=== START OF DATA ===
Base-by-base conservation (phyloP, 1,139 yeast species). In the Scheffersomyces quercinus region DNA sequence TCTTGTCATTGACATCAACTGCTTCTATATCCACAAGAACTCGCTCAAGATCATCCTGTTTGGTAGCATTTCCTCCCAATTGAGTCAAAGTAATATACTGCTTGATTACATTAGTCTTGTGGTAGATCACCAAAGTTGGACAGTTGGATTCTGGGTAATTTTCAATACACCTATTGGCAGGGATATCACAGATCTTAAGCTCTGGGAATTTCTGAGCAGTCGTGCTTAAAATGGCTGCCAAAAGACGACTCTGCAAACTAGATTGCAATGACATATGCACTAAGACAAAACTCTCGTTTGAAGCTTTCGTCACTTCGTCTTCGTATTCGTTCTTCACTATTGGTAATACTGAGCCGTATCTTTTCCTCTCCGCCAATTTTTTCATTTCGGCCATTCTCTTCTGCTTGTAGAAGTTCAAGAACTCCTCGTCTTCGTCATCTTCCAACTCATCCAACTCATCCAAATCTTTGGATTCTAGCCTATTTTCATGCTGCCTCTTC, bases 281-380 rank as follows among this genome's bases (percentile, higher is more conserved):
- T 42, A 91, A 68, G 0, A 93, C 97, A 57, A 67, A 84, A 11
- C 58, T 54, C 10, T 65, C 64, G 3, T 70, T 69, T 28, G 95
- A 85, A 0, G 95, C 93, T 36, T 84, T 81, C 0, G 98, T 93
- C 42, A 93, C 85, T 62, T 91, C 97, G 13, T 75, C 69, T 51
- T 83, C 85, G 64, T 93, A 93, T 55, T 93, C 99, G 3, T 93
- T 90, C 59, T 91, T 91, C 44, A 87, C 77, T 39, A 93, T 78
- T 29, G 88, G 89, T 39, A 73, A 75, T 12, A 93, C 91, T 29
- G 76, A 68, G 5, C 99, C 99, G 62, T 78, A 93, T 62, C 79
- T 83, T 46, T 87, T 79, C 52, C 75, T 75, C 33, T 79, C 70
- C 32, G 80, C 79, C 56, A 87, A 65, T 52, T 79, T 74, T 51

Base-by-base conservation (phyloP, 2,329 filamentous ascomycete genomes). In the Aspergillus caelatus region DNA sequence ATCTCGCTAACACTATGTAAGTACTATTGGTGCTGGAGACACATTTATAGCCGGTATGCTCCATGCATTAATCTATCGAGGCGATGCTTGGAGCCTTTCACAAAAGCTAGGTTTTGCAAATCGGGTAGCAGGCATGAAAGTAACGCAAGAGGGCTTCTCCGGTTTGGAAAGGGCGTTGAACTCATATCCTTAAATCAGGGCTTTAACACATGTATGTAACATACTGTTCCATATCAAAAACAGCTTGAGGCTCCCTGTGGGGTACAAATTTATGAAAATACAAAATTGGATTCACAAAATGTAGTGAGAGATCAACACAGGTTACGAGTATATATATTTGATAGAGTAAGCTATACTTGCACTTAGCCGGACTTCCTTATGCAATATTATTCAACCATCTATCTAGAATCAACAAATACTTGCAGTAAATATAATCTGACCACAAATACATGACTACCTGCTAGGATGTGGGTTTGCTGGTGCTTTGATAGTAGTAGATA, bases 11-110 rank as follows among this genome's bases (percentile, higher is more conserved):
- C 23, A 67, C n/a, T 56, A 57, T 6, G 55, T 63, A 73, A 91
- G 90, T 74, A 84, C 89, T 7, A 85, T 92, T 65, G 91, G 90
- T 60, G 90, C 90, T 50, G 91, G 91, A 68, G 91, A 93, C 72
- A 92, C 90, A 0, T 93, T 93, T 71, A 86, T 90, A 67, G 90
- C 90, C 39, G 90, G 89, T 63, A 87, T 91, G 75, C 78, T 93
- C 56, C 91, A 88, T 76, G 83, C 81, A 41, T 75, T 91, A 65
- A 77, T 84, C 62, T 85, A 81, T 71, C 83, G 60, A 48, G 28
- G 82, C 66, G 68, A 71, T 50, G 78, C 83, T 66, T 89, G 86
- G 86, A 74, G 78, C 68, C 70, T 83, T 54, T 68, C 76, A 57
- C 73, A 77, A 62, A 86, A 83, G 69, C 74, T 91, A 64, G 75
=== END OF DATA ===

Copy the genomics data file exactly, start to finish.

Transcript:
Base-by-base conservation (phyloP, 1,139 yeast species). In the Scheffersomyces quercinus region DNA sequence TCTTGTCATTGACATCAACTGCTTCTATATCCACAAGAACTCGCTCAAGATCATCCTGTTTGGTAGCATTTCCTCCCAATTGAGTCAAAGTAATATACTGCTTGATTACATTAGTCTTGTGGTAGATCACCAAAGTTGGACAGTTGGATTCTGGGTAATTTTCAATACACCTATTGGCAGGGATATCACAGATCTTAAGCTCTGGGAATTTCTGAGCAGTCGTGCTTAAAATGGCTGCCAAAAGACGACTCTGCAAACTAGATTGCAATGACATATGCACTAAGACAAAACTCTCGTTTGAAGCTTTCGTCACTTCGTCTTCGTATTCGTTCTTCACTATTGGTAATACTGAGCCGTATCTTTTCCTCTCCGCCAATTTTTTCATTTCGGCCATTCTCTTCTGCTTGTAGAAGTTCAAGAACTCCTCGTCTTCGTCATCTTCCAACTCATCCAACTCATCCAAATCTTTGGATTCTAGCCTATTTTCATGCTGCCTCTTC, bases 281-380 rank as follows among this genome's bases (percentile, higher is more conserved):
- T 42, A 91, A 68, G 0, A 93, C 97, A 57, A 67, A 84, A 11
- C 58, T 54, C 10, T 65, C 64, G 3, T 70, T 69, T 28, G 95
- A 85, A 0, G 95, C 93, T 36, T 84, T 81, C 0, G 98, T 93
- C 42, A 93, C 85, T 62, T 91, C 97, G 13, T 75, C 69, T 51
- T 83, C 85, G 64, T 93, A 93, T 55, T 93, C 99, G 3, T 93
- T 90, C 59, T 91, T 91, C 44, A 87, C 77, T 39, A 93, T 78
- T 29, G 88, G 89, T 39, A 73, A 75, T 12, A 93, C 91, T 29
- G 76, A 68, G 5, C 99, C 99, G 62, T 78, A 93, T 62, C 79
- T 83, T 46, T 87, T 79, C 52, C 75, T 75, C 33, T 79, C 70
- C 32, G 80, C 79, C 56, A 87, A 65, T 52, T 79, T 74, T 51

Base-by-base conservation (phyloP, 2,329 filamentous ascomycete genomes). In the Aspergillus caelatus region DNA sequence ATCTCGCTAACACTATGTAAGTACTATTGGTGCTGGAGACACATTTATAGCCGGTATGCTCCATGCATTAATCTATCGAGGCGATGCTTGGAGCCTTTCACAAAAGCTAGGTTTTGCAAATCGGGTAGCAGGCATGAAAGTAACGCAAGAGGGCTTCTCCGGTTTGGAAAGGGCGTTGAACTCATATCCTTAAATCAGGGCTTTAACACATGTATGTAACATACTGTTCCATATCAAAAACAGCTTGAGGCTCCCTGTGGGGTACAAATTTATGAAAATACAAAATTGGATTCACAAAATGTAGTGAGAGATCAACACAGGTTACGAGTATATATATTTGATAGAGTAAGCTATACTTGCACTTAGCCGGACTTCCTTATGCAATATTATTCAACCATCTATCTAGAATCAACAAATACTTGCAGTAAATATAATCTGACCACAAATACATGACTACCTGCTAGGATGTGGGTTTGCTGGTGCTTTGATAGTAGTAGATA, bases 11-110 rank as follows among this genome's bases (percentile, higher is more conserved):
- C 23, A 67, C n/a, T 56, A 57, T 6, G 55, T 63, A 73, A 91
- G 90, T 74, A 84, C 89, T 7, A 85, T 92, T 65, G 91, G 90
- T 60, G 90, C 90, T 50, G 91, G 91, A 68, G 91, A 93, C 72
- A 92, C 90, A 0, T 93, T 93, T 71, A 86, T 90, A 67, G 90
- C 90, C 39, G 90, G 89, T 63, A 87, T 91, G 75, C 78, T 93
- C 56, C 91, A 88, T 76, G 83, C 81, A 41, T 75, T 91, A 65
- A 77, T 84, C 62, T 85, A 81, T 71, C 83, G 60, A 48, G 28
- G 82, C 66, G 68, A 71, T 50, G 78, C 83, T 66, T 89, G 86
- G 86, A 74, G 78, C 68, C 70, T 83, T 54, T 68, C 76, A 57
- C 73, A 77, A 62, A 86, A 83, G 69, C 74, T 91, A 64, G 75